In the middle of a Wednesday, I found myself yesterday having a glass of shiraz and a slice of shop-bought stollen. And I thought: I am so ready for the holidays.
I’m not quite on holiday yet: three days of working to go until I close the rooms’ door behind me at the end of another year of being a therapist, and turn my attention to my Xmas lunch menu plan. I saw an article just the other day of therapists in the US using cooking classes as therapy, and a friend of mine commented recently that being a shrink is not too far removed from being a cook; at least as a metaphor. I like that.
“Cooking my life”. I could use it as a title to a memoir based on these posts, with a nod to Edward Espe Brown, the Buddhist monk’s book: How to cook your life, and the documentary by the same name. Worth a watch, btw.
So it’s almost xmas again. This year I am cooking for 16 people, some family, some friends, but my table will be sans sons. None of the three grown-up sons we have between my husband and I are around this year: my oldest son is in China, my youngest has just left a week ago to run a brasserie in Cape Town: his father bought it, for him to manage, and my stepson is going to Grahamstown to visit his mom and stepfather.
Since I discovered sumac in Johannesburg, I have not wavered from my intention to cook middle eastern dishes as often as I can. And yesterday(before the shiraz and stollen) I went to my favourite butcher to order 4 deboned shoulders of karoo lamb, which I intend to slow cook with a baharat spice rub and orange rind and lots of garlic. And do a saffron infused persian jewelled rice with cranberries in stead of raisins, and a big chopped salad with sumac liberally strewn(as Nigella would say!).
I have asked my one sister-in-law to bring dessert: Pears in saffron and cardamom wine syrup, and the other a heap of spicy meatballs. Another guest will bring hoummous, I’ll do a smoky babaganoush and offer fresh turkish flatbread with those as starters with lots and lots of sparkling wine. I may make a halva ice cream “cake”: Jane-Ann Hobbs, the well known South African foodie and food writer offered a recipe with nougat which is easily adjusted for halva, and it can add a lovely creamy foil for the tart pears.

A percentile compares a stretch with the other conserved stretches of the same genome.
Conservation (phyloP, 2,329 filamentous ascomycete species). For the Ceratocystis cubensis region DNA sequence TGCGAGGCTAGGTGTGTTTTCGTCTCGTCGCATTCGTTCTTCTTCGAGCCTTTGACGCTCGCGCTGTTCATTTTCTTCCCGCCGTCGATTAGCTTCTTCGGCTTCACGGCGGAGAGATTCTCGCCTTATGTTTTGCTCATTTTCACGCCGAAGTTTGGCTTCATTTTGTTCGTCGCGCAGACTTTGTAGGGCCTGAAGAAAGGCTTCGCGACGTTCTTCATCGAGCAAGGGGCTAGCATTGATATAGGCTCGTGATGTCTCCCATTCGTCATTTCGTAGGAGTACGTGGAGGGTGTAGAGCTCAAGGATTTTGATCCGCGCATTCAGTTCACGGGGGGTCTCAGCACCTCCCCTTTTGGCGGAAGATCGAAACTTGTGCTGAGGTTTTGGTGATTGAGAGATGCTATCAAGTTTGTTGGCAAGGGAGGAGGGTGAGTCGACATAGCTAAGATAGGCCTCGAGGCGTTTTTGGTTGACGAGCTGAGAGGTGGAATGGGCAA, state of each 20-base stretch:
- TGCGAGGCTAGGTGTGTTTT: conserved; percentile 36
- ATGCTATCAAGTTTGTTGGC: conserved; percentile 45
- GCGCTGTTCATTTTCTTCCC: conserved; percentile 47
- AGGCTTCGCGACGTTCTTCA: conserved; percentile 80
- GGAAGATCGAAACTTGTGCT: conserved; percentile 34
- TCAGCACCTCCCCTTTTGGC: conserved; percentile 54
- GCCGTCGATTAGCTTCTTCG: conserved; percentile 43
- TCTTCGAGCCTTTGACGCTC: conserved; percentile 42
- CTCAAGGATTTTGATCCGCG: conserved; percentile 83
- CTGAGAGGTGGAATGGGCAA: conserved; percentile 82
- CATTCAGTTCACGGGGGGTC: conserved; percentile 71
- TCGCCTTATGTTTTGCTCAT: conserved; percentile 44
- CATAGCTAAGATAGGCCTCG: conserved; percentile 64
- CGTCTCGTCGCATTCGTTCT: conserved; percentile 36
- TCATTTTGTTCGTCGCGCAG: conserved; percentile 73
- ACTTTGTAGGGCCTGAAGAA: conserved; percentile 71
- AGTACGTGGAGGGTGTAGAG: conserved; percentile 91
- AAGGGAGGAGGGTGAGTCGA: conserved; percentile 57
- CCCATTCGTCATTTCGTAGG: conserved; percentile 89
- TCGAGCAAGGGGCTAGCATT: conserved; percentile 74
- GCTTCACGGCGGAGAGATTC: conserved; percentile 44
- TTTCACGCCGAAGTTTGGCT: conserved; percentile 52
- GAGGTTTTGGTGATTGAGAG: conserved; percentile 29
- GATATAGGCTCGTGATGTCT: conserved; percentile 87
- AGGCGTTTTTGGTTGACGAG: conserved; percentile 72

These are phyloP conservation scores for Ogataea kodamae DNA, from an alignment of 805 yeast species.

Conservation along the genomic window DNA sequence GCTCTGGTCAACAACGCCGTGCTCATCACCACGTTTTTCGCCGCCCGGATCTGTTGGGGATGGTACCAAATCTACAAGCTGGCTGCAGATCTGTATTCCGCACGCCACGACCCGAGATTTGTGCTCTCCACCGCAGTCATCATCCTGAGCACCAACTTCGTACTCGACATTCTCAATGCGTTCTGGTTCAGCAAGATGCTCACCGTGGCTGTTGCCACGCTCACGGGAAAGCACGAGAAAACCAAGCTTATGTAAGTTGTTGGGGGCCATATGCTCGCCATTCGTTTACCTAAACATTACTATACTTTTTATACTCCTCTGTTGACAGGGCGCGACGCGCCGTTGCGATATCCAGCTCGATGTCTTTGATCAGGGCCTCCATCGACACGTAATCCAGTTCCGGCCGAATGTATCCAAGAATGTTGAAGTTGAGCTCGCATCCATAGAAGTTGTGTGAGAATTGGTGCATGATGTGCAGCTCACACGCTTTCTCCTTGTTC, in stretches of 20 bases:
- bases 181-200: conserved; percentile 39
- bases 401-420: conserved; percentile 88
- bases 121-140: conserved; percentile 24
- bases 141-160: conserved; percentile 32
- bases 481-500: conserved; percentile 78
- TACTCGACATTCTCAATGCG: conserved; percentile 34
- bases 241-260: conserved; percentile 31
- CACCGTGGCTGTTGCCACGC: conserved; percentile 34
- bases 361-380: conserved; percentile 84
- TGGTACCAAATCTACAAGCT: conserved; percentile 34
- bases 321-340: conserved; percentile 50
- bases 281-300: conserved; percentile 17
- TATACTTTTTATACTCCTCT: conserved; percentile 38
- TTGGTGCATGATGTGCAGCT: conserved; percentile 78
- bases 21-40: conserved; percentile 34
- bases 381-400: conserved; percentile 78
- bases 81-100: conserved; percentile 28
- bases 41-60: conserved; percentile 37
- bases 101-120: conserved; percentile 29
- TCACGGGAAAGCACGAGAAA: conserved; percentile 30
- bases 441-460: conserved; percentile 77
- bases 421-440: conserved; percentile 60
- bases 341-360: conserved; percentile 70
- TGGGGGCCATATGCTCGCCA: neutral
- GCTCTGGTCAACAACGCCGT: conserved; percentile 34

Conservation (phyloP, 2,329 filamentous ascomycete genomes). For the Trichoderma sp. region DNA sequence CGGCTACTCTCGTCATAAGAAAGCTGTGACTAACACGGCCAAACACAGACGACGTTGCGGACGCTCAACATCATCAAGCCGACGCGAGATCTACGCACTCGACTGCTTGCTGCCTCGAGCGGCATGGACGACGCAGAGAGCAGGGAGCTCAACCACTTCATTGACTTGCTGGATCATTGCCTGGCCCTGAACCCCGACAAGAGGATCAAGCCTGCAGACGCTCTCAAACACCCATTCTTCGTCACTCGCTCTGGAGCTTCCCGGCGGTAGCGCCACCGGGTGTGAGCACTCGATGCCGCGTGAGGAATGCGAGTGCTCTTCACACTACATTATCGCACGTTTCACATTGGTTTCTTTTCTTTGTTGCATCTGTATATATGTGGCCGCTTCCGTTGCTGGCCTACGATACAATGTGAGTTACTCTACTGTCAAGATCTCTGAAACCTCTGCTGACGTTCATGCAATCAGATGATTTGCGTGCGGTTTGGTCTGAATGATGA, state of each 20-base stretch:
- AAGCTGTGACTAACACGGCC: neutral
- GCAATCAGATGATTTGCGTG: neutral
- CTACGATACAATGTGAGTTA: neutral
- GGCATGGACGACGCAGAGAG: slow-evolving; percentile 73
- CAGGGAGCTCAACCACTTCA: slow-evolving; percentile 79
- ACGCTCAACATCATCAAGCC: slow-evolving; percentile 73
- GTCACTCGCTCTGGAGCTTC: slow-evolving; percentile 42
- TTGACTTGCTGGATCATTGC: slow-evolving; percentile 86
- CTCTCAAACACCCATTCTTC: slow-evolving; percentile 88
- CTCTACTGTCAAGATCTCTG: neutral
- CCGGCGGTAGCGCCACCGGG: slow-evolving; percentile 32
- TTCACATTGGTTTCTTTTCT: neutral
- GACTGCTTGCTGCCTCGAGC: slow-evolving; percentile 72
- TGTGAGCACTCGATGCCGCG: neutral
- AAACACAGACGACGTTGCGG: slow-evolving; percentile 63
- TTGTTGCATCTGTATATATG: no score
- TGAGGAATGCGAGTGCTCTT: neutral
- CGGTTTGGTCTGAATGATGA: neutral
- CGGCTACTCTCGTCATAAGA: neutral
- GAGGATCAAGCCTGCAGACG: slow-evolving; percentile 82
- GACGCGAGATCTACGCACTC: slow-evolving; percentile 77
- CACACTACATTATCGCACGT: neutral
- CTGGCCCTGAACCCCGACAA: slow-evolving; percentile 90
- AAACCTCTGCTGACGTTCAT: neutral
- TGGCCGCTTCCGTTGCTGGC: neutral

I did not want to follow the more recent tradition of family xmases where everyone brings a dish, almost like potluck, with five or more different meat dishes and salads: I’ve never really liked that very much. Too much food, too many conflicting flavours. Just too much. I don’t mind cooking almost everything myself. And I hope my sisters-in-law did not mind being asked to bring something specific, and the recipe that followed it per email!(they did ask!)
So, I think I have it covered. A long table outside in the shade. Menu more or less finalised. Decorations minimal, but festive. No tinsel though. Maybe fairy lights lengthways on the table, some succulents in old pomodoro tins, linen napkins…and did I say? Lots and lots of sparkling wine. Some sadness after my second or third glass no doubt: missing my sons, missing my dad, missing my mother and her xmas tables. Yet all the while celebrating the start of a new era in my life: sons far away forever except for anticipated visits. No grandchildren to spend holidays with. But maybe time and space to write that book.Yes. In fact, I am changing my blog title to exactly that: “Cooking my life”.